Immigration and the growth of other non-Anglo groups have accelerated this integration. Roughly 60 percent of Hispanics and Asians, notes Brookings, already live in suburbs, and more than 40 percent of noncitizen immigrants now move directly to suburbs.
Simply put, racial integration is occurring, as it should, both massively and organically. This trend reflects most people’s basic aspirations and desires. This social ascendency will not be helped by forcing upwardly mobile minorities to accommodate a policy that imposes on them again the social problems – poor schools, gangs, unemployment – they sought to leave behind.
This assault on local control could, over time, upset the political balance even in Democratic strongholds. This can be seen, ironically, even in the “greenest” areas, such as Marin County, north of San Francisco, where residents have objected to densification schemes, which, they maintain, would undermine the “the small-town, semirural and rural character of their neighborhoods,” noted one opponent, that drew residents there in the first place.
Similarly, attempts to force density have already sparked uproars in other blue bastions, such as the Northern Virginia suburbs of Washington, D.C., Davis, Calif., and Boulder, Colo.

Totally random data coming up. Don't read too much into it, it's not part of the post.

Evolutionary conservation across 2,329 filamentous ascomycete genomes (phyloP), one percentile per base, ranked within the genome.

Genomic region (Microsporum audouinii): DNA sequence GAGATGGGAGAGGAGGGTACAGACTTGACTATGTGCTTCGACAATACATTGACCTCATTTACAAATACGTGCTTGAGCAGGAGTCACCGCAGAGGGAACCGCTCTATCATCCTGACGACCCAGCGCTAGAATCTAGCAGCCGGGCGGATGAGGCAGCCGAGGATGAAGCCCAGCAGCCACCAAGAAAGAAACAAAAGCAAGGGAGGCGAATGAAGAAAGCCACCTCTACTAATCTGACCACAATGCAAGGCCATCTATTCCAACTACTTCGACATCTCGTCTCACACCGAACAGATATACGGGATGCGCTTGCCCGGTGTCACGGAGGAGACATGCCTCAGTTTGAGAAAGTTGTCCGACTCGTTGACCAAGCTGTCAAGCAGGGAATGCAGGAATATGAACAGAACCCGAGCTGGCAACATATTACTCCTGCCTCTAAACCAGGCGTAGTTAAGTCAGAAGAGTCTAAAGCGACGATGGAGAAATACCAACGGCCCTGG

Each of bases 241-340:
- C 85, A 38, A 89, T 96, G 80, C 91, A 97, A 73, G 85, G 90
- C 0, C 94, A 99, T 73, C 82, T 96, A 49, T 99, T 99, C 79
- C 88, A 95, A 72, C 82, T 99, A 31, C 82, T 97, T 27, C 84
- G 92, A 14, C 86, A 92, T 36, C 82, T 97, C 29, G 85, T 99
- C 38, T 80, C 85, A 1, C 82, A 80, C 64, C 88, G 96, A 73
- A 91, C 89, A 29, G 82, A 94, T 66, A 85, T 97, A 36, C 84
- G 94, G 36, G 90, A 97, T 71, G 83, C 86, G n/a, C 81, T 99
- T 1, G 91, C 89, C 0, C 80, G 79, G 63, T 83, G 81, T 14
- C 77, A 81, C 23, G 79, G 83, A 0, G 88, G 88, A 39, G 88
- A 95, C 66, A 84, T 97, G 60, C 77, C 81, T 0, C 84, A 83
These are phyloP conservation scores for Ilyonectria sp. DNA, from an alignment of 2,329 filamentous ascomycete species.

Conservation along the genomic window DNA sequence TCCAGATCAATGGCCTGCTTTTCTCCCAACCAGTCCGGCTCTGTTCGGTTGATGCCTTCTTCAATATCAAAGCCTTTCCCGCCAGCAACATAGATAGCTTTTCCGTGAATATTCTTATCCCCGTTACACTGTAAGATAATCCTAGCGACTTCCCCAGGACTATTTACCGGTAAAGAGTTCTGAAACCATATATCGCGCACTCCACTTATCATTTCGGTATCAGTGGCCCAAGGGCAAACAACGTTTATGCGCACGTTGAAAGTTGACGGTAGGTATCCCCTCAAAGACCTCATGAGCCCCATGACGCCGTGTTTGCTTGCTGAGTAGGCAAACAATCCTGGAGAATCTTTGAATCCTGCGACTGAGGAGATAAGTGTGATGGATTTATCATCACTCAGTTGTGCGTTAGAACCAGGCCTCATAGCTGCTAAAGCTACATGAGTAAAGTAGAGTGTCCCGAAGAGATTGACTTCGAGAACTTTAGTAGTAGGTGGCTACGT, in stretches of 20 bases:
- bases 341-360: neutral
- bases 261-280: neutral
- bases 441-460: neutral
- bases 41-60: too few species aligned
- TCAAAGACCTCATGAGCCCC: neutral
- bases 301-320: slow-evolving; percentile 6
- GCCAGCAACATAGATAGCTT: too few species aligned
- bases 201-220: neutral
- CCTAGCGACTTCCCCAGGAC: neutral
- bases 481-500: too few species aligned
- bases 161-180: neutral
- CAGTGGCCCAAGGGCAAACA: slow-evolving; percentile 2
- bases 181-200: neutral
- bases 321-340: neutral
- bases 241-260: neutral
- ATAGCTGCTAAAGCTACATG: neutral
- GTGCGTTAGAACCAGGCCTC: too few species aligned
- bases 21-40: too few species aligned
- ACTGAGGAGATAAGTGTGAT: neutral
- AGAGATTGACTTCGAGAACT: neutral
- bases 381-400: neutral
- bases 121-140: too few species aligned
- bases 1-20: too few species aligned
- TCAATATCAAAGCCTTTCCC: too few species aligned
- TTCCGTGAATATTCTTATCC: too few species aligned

This undermining of the gentry liberal base, notes New York Times opinion writer Tom Edsall, can already be seen from HUD’s earliest forays into social engineering. Edsall notes that HUD’s dictates may have already shifted politics to the right in the affluent New York City suburb of Westchester County, an early target of the social engineers.
Ultimately, the assault on localism should concern not only free-market conservatives or fans of limited government, but anyone who values the basic ideal of personal choice and the right to pursue your aspirations. Such a struggle fostered the first American Revolution, and might well become a rationale for another, more peaceful grass-roots rebellion.
Joel Kotkin is the R.C. Hobbs Fellow in Urban Studies at Chapman University in Orange and the executive director of the Houston-based Center for Opportunity Urbanism (www.opportunityurbanism.org).
His most recent book is “The New Class Conflict” (Telos Publishing: 2014).